Active Living for Primary Health Care

ACTIVE LIVINGFind out about an effective new tool to motivate clients to become more active to manage their chronic conditions and for overall wellness.  OT Sue Colbourne and Nurse Practitioner, Sarah Kis-Toth explain the benefits of using walking poles in primary care health settings as an innovative tool for improving outcomes for activity tolerance, weight management, normalizing gait patterns, reducing pain, improving mood and activating clients.

Webinar includes: Review of researched benefits, how to do the ACTIVATOR, tips on successfully integrating walking poles into your primary care health setting, and recommendations on starting up a group exercise program that incorporates health education, social interaction and results in increased participation in exercise.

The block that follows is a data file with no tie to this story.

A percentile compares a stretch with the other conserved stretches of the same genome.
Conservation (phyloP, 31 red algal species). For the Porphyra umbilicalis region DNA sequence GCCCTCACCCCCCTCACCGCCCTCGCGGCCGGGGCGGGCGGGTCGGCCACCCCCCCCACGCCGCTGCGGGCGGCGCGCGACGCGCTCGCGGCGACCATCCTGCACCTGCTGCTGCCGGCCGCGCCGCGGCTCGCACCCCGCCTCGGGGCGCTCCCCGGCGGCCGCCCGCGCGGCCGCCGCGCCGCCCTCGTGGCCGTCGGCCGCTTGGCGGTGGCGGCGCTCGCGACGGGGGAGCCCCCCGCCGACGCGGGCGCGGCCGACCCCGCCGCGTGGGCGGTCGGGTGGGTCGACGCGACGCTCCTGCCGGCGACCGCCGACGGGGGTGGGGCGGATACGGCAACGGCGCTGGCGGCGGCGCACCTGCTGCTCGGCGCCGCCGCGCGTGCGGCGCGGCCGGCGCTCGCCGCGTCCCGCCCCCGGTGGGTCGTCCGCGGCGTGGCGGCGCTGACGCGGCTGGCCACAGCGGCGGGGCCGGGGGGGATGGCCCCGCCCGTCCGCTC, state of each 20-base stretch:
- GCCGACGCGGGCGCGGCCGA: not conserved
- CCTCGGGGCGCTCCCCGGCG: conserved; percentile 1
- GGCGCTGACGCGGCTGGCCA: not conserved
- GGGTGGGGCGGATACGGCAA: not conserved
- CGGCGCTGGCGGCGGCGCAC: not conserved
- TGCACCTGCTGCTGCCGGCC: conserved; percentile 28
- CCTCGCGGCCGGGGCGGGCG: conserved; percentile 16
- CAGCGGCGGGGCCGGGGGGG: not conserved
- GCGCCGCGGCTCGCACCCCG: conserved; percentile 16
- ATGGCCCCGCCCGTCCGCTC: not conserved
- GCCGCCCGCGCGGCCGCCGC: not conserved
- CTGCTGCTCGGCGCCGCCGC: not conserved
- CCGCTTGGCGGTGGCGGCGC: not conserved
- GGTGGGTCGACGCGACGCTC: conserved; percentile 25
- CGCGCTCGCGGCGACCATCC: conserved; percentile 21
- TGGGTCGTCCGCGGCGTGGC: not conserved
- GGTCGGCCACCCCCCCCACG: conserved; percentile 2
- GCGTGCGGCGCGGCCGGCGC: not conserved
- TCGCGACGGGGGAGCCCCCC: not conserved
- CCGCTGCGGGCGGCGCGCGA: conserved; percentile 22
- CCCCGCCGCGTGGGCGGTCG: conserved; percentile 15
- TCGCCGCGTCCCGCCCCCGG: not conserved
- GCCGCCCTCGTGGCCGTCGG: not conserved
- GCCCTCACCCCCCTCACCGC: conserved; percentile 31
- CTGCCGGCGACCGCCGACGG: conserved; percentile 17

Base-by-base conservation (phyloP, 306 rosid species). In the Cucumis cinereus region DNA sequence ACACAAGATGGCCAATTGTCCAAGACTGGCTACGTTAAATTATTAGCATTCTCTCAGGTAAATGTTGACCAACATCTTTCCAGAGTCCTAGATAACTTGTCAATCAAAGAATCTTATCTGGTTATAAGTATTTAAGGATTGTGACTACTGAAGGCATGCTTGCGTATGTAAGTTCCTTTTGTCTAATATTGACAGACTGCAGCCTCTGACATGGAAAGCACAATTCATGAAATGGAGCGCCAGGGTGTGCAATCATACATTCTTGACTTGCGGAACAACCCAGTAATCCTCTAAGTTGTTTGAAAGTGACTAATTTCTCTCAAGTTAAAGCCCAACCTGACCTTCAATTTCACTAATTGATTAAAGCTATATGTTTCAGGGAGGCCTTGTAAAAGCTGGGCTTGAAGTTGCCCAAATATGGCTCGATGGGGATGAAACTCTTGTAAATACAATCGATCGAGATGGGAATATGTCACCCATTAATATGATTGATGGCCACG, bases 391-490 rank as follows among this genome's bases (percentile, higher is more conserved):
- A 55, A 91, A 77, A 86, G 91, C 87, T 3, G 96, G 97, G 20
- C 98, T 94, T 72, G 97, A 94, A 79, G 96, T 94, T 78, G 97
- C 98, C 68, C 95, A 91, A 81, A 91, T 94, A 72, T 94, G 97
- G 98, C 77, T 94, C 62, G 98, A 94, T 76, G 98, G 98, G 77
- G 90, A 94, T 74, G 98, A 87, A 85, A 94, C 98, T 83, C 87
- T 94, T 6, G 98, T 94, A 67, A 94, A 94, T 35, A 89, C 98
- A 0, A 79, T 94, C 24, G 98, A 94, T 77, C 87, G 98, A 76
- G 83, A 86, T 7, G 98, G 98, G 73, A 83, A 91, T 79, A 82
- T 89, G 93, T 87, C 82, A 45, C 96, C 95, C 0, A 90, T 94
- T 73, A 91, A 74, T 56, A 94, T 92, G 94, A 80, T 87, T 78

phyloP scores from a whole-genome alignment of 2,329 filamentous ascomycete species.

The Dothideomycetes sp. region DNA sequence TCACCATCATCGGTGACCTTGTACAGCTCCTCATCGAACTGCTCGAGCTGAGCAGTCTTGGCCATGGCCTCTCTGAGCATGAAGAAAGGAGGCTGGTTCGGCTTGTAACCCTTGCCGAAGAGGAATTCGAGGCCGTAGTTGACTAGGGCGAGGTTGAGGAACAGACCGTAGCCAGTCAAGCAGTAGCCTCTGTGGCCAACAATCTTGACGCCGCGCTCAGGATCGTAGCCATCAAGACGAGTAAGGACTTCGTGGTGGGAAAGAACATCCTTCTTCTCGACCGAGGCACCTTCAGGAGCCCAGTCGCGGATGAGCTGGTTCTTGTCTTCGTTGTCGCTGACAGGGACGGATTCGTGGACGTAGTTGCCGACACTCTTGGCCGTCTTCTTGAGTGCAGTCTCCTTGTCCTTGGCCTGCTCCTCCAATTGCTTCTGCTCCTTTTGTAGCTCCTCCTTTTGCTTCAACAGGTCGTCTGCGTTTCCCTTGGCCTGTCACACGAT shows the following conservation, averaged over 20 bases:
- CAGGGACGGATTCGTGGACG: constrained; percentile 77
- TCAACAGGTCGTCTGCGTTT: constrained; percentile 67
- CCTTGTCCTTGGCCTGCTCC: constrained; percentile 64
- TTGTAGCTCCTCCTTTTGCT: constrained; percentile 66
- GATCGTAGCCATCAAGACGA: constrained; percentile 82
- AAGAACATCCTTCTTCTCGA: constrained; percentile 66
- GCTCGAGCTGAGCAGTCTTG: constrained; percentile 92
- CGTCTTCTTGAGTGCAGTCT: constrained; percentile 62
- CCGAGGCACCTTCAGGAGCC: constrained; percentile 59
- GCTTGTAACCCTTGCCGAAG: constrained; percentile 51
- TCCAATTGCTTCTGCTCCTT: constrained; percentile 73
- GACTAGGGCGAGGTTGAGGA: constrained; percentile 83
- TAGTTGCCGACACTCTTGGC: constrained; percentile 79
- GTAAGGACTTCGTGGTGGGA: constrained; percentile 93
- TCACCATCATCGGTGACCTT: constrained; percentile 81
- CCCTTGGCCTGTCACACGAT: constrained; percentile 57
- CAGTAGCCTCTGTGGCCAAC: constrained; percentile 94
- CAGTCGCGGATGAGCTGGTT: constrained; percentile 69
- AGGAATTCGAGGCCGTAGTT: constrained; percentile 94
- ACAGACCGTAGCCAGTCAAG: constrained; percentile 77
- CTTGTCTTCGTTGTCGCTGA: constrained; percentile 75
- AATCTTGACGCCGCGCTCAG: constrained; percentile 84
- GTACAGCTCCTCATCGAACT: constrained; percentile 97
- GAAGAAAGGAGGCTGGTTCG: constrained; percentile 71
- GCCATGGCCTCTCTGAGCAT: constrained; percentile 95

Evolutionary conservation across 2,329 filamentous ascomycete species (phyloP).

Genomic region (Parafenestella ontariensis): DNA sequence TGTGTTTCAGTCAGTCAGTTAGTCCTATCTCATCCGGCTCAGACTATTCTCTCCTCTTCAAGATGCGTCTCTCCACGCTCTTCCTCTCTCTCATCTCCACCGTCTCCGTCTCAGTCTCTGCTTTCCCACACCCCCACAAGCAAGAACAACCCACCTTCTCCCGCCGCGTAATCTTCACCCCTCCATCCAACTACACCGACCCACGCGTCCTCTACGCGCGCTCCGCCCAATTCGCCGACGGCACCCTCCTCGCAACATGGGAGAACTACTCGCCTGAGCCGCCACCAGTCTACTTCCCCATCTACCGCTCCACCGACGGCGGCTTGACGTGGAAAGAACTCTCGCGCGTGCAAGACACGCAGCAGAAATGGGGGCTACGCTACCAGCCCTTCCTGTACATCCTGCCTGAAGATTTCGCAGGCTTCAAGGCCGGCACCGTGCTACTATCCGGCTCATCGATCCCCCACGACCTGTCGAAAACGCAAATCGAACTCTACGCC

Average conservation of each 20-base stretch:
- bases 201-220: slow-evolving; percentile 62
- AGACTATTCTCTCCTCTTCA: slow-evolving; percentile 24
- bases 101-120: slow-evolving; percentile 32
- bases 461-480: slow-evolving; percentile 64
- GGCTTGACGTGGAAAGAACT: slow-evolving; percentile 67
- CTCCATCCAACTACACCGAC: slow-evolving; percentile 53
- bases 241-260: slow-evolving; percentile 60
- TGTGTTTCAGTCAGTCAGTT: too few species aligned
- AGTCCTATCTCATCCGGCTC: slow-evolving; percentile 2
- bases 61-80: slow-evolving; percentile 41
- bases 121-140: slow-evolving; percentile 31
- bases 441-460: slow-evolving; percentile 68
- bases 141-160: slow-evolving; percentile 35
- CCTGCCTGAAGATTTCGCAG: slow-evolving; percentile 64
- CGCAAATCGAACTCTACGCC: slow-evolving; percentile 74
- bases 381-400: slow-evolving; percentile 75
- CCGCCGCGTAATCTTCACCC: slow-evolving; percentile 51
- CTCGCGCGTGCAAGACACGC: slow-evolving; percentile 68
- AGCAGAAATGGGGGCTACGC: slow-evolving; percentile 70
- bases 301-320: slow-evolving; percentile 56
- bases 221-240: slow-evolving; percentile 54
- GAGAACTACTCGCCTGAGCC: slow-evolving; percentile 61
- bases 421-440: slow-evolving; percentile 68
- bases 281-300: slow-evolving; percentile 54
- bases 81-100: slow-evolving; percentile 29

In a study on walking and exercises with the Activator poles, there was a significant change in the following tests: Timed Up and Go, Stride Length, and Single Leg Stork Stand, which are all indicators for falls risk.
Kathryn Gwynn-Brett & John Hudec, 2017 (ongoing study) Cape Breton University

Guest Speakers:  Sue Colbourne, OT & Nurse Practitioner Sarah Kis-Toth from Vancouver Island Health Authority

View Recorded Webinar
Going downhill

For moderately steep slopes, simply decrease the pressure on the base of the handles or drag your poles behind you. For steep slopes, keep your poles upright and in front and out to the side slightly, so if you do fall you won’t land on your poles. Bend your knees and elbows, and slow down any momentum. For long descents, it may be helpful to lengthen the poles.
Barb Gormley, Director of Education

Tips from the Best